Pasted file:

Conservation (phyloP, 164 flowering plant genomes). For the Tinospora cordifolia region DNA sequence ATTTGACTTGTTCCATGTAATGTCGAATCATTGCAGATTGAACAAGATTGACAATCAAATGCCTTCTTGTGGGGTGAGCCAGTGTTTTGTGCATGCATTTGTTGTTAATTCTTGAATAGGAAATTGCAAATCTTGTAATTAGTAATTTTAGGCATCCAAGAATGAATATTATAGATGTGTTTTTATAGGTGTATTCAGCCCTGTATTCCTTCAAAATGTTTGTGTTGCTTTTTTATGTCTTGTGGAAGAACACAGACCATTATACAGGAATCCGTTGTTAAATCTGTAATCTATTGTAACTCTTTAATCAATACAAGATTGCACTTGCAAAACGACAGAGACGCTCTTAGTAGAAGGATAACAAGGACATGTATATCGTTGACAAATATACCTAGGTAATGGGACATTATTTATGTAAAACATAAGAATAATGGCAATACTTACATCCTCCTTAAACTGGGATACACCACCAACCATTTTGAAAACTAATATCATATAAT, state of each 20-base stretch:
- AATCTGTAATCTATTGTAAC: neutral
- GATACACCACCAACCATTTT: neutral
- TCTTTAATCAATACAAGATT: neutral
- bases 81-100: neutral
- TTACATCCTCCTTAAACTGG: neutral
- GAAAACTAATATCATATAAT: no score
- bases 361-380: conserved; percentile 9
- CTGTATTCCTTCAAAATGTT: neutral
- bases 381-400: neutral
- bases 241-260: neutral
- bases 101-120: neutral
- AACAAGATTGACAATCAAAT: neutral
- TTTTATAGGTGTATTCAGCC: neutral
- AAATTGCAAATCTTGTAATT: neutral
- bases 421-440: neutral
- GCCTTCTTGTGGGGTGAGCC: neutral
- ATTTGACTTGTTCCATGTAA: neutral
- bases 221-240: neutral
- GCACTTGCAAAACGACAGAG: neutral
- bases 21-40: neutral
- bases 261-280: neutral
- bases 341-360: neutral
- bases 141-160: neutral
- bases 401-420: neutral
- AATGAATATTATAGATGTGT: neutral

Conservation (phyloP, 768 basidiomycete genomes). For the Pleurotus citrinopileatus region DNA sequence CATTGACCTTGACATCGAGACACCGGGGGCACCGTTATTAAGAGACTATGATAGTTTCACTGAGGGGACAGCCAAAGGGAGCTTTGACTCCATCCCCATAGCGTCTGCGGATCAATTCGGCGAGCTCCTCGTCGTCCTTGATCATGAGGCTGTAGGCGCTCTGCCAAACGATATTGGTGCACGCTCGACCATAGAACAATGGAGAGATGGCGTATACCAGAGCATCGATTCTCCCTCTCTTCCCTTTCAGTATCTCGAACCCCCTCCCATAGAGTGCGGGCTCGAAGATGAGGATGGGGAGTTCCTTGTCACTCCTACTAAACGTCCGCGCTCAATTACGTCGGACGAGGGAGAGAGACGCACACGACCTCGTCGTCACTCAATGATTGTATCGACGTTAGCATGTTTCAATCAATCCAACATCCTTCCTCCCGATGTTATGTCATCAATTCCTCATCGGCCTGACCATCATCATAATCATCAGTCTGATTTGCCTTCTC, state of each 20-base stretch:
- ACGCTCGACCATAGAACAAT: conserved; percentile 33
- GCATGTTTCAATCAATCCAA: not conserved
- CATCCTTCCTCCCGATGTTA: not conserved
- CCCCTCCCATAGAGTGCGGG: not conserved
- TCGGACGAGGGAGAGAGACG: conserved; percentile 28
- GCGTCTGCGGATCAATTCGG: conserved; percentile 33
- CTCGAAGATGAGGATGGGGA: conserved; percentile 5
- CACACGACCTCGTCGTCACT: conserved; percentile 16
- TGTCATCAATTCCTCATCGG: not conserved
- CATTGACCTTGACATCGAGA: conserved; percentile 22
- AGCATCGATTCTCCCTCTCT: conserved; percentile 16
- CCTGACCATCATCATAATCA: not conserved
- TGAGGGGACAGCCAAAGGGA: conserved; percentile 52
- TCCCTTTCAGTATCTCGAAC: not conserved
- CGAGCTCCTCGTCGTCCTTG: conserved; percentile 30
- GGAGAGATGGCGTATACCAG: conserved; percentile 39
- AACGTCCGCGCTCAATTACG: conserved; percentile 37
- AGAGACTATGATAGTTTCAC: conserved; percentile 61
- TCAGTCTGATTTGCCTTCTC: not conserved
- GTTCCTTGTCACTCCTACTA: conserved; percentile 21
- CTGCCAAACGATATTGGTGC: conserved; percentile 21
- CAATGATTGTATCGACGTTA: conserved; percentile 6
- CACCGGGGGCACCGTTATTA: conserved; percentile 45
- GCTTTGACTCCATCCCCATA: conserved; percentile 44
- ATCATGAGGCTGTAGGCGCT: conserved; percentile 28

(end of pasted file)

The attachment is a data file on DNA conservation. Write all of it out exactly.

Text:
Conservation (phyloP, 164 flowering plant genomes). For the Tinospora cordifolia region DNA sequence ATTTGACTTGTTCCATGTAATGTCGAATCATTGCAGATTGAACAAGATTGACAATCAAATGCCTTCTTGTGGGGTGAGCCAGTGTTTTGTGCATGCATTTGTTGTTAATTCTTGAATAGGAAATTGCAAATCTTGTAATTAGTAATTTTAGGCATCCAAGAATGAATATTATAGATGTGTTTTTATAGGTGTATTCAGCCCTGTATTCCTTCAAAATGTTTGTGTTGCTTTTTTATGTCTTGTGGAAGAACACAGACCATTATACAGGAATCCGTTGTTAAATCTGTAATCTATTGTAACTCTTTAATCAATACAAGATTGCACTTGCAAAACGACAGAGACGCTCTTAGTAGAAGGATAACAAGGACATGTATATCGTTGACAAATATACCTAGGTAATGGGACATTATTTATGTAAAACATAAGAATAATGGCAATACTTACATCCTCCTTAAACTGGGATACACCACCAACCATTTTGAAAACTAATATCATATAAT, state of each 20-base stretch:
- AATCTGTAATCTATTGTAAC: neutral
- GATACACCACCAACCATTTT: neutral
- TCTTTAATCAATACAAGATT: neutral
- bases 81-100: neutral
- TTACATCCTCCTTAAACTGG: neutral
- GAAAACTAATATCATATAAT: no score
- bases 361-380: conserved; percentile 9
- CTGTATTCCTTCAAAATGTT: neutral
- bases 381-400: neutral
- bases 241-260: neutral
- bases 101-120: neutral
- AACAAGATTGACAATCAAAT: neutral
- TTTTATAGGTGTATTCAGCC: neutral
- AAATTGCAAATCTTGTAATT: neutral
- bases 421-440: neutral
- GCCTTCTTGTGGGGTGAGCC: neutral
- ATTTGACTTGTTCCATGTAA: neutral
- bases 221-240: neutral
- GCACTTGCAAAACGACAGAG: neutral
- bases 21-40: neutral
- bases 261-280: neutral
- bases 341-360: neutral
- bases 141-160: neutral
- bases 401-420: neutral
- AATGAATATTATAGATGTGT: neutral

Conservation (phyloP, 768 basidiomycete genomes). For the Pleurotus citrinopileatus region DNA sequence CATTGACCTTGACATCGAGACACCGGGGGCACCGTTATTAAGAGACTATGATAGTTTCACTGAGGGGACAGCCAAAGGGAGCTTTGACTCCATCCCCATAGCGTCTGCGGATCAATTCGGCGAGCTCCTCGTCGTCCTTGATCATGAGGCTGTAGGCGCTCTGCCAAACGATATTGGTGCACGCTCGACCATAGAACAATGGAGAGATGGCGTATACCAGAGCATCGATTCTCCCTCTCTTCCCTTTCAGTATCTCGAACCCCCTCCCATAGAGTGCGGGCTCGAAGATGAGGATGGGGAGTTCCTTGTCACTCCTACTAAACGTCCGCGCTCAATTACGTCGGACGAGGGAGAGAGACGCACACGACCTCGTCGTCACTCAATGATTGTATCGACGTTAGCATGTTTCAATCAATCCAACATCCTTCCTCCCGATGTTATGTCATCAATTCCTCATCGGCCTGACCATCATCATAATCATCAGTCTGATTTGCCTTCTC, state of each 20-base stretch:
- ACGCTCGACCATAGAACAAT: conserved; percentile 33
- GCATGTTTCAATCAATCCAA: not conserved
- CATCCTTCCTCCCGATGTTA: not conserved
- CCCCTCCCATAGAGTGCGGG: not conserved
- TCGGACGAGGGAGAGAGACG: conserved; percentile 28
- GCGTCTGCGGATCAATTCGG: conserved; percentile 33
- CTCGAAGATGAGGATGGGGA: conserved; percentile 5
- CACACGACCTCGTCGTCACT: conserved; percentile 16
- TGTCATCAATTCCTCATCGG: not conserved
- CATTGACCTTGACATCGAGA: conserved; percentile 22
- AGCATCGATTCTCCCTCTCT: conserved; percentile 16
- CCTGACCATCATCATAATCA: not conserved
- TGAGGGGACAGCCAAAGGGA: conserved; percentile 52
- TCCCTTTCAGTATCTCGAAC: not conserved
- CGAGCTCCTCGTCGTCCTTG: conserved; percentile 30
- GGAGAGATGGCGTATACCAG: conserved; percentile 39
- AACGTCCGCGCTCAATTACG: conserved; percentile 37
- AGAGACTATGATAGTTTCAC: conserved; percentile 61
- TCAGTCTGATTTGCCTTCTC: not conserved
- GTTCCTTGTCACTCCTACTA: conserved; percentile 21
- CTGCCAAACGATATTGGTGC: conserved; percentile 21
- CAATGATTGTATCGACGTTA: conserved; percentile 6
- CACCGGGGGCACCGTTATTA: conserved; percentile 45
- GCTTTGACTCCATCCCCATA: conserved; percentile 44
- ATCATGAGGCTGTAGGCGCT: conserved; percentile 28